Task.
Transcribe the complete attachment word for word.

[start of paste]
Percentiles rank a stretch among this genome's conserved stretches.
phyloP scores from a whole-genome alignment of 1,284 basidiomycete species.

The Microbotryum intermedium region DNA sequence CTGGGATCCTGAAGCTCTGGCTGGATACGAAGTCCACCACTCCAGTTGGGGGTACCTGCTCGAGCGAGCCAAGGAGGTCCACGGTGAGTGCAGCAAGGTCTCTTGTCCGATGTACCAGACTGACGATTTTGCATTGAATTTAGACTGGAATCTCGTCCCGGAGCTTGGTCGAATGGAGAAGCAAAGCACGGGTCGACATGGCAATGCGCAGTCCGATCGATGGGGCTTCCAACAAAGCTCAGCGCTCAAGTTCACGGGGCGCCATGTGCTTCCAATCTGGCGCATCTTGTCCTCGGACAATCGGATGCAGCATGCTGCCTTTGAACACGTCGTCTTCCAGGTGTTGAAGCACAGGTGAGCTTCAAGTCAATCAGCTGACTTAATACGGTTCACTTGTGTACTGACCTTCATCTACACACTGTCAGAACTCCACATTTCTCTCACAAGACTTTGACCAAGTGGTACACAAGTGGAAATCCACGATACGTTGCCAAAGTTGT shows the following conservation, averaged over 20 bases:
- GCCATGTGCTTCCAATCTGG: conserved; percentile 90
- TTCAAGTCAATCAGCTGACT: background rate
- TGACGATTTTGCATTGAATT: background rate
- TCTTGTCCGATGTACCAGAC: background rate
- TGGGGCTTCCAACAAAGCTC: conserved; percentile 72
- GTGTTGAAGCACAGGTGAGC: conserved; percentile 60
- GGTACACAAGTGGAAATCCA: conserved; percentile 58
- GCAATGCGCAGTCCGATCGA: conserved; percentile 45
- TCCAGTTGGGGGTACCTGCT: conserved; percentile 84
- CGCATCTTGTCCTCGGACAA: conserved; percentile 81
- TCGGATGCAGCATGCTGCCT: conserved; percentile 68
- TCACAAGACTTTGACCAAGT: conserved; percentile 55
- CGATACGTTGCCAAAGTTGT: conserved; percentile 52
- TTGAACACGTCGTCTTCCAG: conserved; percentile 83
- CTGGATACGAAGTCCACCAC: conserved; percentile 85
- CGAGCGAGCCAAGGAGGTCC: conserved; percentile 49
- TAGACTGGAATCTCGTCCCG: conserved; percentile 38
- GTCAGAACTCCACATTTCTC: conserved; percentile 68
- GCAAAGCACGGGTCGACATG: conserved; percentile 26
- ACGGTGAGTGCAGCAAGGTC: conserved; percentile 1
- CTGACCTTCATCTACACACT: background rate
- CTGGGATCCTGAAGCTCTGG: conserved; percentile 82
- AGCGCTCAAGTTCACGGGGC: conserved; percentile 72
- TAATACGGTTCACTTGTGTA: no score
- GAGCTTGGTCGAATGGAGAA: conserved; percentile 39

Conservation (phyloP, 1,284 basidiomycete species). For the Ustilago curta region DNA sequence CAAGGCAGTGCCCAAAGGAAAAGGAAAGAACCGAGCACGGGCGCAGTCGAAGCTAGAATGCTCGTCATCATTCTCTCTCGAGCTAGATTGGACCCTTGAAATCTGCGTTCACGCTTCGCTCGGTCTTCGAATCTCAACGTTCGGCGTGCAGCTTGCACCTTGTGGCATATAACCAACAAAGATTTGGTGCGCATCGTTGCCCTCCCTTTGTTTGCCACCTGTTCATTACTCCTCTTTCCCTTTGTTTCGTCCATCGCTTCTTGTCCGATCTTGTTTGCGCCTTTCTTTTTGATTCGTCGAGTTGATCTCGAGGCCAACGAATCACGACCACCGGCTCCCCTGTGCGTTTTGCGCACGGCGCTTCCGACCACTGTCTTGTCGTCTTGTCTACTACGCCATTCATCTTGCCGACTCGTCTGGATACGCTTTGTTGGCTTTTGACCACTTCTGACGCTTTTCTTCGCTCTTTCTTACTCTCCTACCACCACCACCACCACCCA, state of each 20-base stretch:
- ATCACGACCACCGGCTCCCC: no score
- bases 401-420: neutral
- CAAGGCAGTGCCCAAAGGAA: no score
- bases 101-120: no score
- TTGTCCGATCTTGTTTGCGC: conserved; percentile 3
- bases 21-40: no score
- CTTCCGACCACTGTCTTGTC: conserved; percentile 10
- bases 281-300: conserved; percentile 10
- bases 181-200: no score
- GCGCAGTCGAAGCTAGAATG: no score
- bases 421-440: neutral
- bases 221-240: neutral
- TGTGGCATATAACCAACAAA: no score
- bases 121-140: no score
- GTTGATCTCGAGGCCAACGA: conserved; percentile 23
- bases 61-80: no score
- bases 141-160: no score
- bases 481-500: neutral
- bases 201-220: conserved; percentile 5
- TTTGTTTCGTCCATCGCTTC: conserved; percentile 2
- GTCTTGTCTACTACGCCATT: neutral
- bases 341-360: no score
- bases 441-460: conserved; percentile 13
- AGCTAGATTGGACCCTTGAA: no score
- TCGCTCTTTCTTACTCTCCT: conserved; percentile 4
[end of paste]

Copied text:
Percentiles rank a stretch among this genome's conserved stretches.
phyloP scores from a whole-genome alignment of 1,284 basidiomycete species.

The Microbotryum intermedium region DNA sequence CTGGGATCCTGAAGCTCTGGCTGGATACGAAGTCCACCACTCCAGTTGGGGGTACCTGCTCGAGCGAGCCAAGGAGGTCCACGGTGAGTGCAGCAAGGTCTCTTGTCCGATGTACCAGACTGACGATTTTGCATTGAATTTAGACTGGAATCTCGTCCCGGAGCTTGGTCGAATGGAGAAGCAAAGCACGGGTCGACATGGCAATGCGCAGTCCGATCGATGGGGCTTCCAACAAAGCTCAGCGCTCAAGTTCACGGGGCGCCATGTGCTTCCAATCTGGCGCATCTTGTCCTCGGACAATCGGATGCAGCATGCTGCCTTTGAACACGTCGTCTTCCAGGTGTTGAAGCACAGGTGAGCTTCAAGTCAATCAGCTGACTTAATACGGTTCACTTGTGTACTGACCTTCATCTACACACTGTCAGAACTCCACATTTCTCTCACAAGACTTTGACCAAGTGGTACACAAGTGGAAATCCACGATACGTTGCCAAAGTTGT shows the following conservation, averaged over 20 bases:
- GCCATGTGCTTCCAATCTGG: conserved; percentile 90
- TTCAAGTCAATCAGCTGACT: background rate
- TGACGATTTTGCATTGAATT: background rate
- TCTTGTCCGATGTACCAGAC: background rate
- TGGGGCTTCCAACAAAGCTC: conserved; percentile 72
- GTGTTGAAGCACAGGTGAGC: conserved; percentile 60
- GGTACACAAGTGGAAATCCA: conserved; percentile 58
- GCAATGCGCAGTCCGATCGA: conserved; percentile 45
- TCCAGTTGGGGGTACCTGCT: conserved; percentile 84
- CGCATCTTGTCCTCGGACAA: conserved; percentile 81
- TCGGATGCAGCATGCTGCCT: conserved; percentile 68
- TCACAAGACTTTGACCAAGT: conserved; percentile 55
- CGATACGTTGCCAAAGTTGT: conserved; percentile 52
- TTGAACACGTCGTCTTCCAG: conserved; percentile 83
- CTGGATACGAAGTCCACCAC: conserved; percentile 85
- CGAGCGAGCCAAGGAGGTCC: conserved; percentile 49
- TAGACTGGAATCTCGTCCCG: conserved; percentile 38
- GTCAGAACTCCACATTTCTC: conserved; percentile 68
- GCAAAGCACGGGTCGACATG: conserved; percentile 26
- ACGGTGAGTGCAGCAAGGTC: conserved; percentile 1
- CTGACCTTCATCTACACACT: background rate
- CTGGGATCCTGAAGCTCTGG: conserved; percentile 82
- AGCGCTCAAGTTCACGGGGC: conserved; percentile 72
- TAATACGGTTCACTTGTGTA: no score
- GAGCTTGGTCGAATGGAGAA: conserved; percentile 39

Conservation (phyloP, 1,284 basidiomycete species). For the Ustilago curta region DNA sequence CAAGGCAGTGCCCAAAGGAAAAGGAAAGAACCGAGCACGGGCGCAGTCGAAGCTAGAATGCTCGTCATCATTCTCTCTCGAGCTAGATTGGACCCTTGAAATCTGCGTTCACGCTTCGCTCGGTCTTCGAATCTCAACGTTCGGCGTGCAGCTTGCACCTTGTGGCATATAACCAACAAAGATTTGGTGCGCATCGTTGCCCTCCCTTTGTTTGCCACCTGTTCATTACTCCTCTTTCCCTTTGTTTCGTCCATCGCTTCTTGTCCGATCTTGTTTGCGCCTTTCTTTTTGATTCGTCGAGTTGATCTCGAGGCCAACGAATCACGACCACCGGCTCCCCTGTGCGTTTTGCGCACGGCGCTTCCGACCACTGTCTTGTCGTCTTGTCTACTACGCCATTCATCTTGCCGACTCGTCTGGATACGCTTTGTTGGCTTTTGACCACTTCTGACGCTTTTCTTCGCTCTTTCTTACTCTCCTACCACCACCACCACCACCCA, state of each 20-base stretch:
- ATCACGACCACCGGCTCCCC: no score
- bases 401-420: neutral
- CAAGGCAGTGCCCAAAGGAA: no score
- bases 101-120: no score
- TTGTCCGATCTTGTTTGCGC: conserved; percentile 3
- bases 21-40: no score
- CTTCCGACCACTGTCTTGTC: conserved; percentile 10
- bases 281-300: conserved; percentile 10
- bases 181-200: no score
- GCGCAGTCGAAGCTAGAATG: no score
- bases 421-440: neutral
- bases 221-240: neutral
- TGTGGCATATAACCAACAAA: no score
- bases 121-140: no score
- GTTGATCTCGAGGCCAACGA: conserved; percentile 23
- bases 61-80: no score
- bases 141-160: no score
- bases 481-500: neutral
- bases 201-220: conserved; percentile 5
- TTTGTTTCGTCCATCGCTTC: conserved; percentile 2
- GTCTTGTCTACTACGCCATT: neutral
- bases 341-360: no score
- bases 441-460: conserved; percentile 13
- AGCTAGATTGGACCCTTGAA: no score
- TCGCTCTTTCTTACTCTCCT: conserved; percentile 4